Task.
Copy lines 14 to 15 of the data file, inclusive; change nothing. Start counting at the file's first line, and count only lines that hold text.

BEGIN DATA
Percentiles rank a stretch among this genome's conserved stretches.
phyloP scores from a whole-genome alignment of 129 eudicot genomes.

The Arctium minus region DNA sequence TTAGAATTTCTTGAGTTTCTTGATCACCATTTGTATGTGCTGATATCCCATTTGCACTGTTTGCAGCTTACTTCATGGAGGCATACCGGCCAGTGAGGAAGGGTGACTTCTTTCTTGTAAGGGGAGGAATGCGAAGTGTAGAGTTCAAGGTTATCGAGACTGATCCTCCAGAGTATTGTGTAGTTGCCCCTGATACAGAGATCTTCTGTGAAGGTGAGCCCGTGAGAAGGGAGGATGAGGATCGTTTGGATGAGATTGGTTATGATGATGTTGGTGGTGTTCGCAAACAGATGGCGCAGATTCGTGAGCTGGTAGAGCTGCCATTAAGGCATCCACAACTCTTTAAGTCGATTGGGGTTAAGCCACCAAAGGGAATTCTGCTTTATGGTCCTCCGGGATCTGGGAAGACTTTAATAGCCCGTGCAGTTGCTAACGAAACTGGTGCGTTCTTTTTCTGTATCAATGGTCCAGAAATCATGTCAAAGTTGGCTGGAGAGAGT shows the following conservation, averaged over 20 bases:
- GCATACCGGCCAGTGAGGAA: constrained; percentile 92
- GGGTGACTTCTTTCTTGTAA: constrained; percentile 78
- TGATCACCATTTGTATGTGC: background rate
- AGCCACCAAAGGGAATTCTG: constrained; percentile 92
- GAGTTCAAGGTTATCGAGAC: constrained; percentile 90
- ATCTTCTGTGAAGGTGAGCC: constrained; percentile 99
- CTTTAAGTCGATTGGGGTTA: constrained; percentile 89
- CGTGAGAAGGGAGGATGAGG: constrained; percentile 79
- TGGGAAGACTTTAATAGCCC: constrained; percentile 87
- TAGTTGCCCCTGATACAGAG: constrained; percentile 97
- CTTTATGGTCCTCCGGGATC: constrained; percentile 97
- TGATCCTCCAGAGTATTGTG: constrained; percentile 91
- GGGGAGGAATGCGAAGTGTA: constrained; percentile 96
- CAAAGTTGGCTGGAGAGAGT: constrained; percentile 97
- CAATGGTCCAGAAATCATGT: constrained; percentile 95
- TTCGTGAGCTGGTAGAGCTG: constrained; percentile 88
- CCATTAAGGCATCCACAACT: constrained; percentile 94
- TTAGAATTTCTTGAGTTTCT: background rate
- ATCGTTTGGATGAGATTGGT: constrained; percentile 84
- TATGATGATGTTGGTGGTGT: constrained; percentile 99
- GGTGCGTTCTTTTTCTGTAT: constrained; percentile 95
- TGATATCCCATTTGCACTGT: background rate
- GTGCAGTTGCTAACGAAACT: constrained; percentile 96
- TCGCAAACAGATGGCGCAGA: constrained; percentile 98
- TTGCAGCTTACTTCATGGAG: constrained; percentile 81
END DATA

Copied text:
- CTTTATGGTCCTCCGGGATC: constrained; percentile 97
- TGATCCTCCAGAGTATTGTG: constrained; percentile 91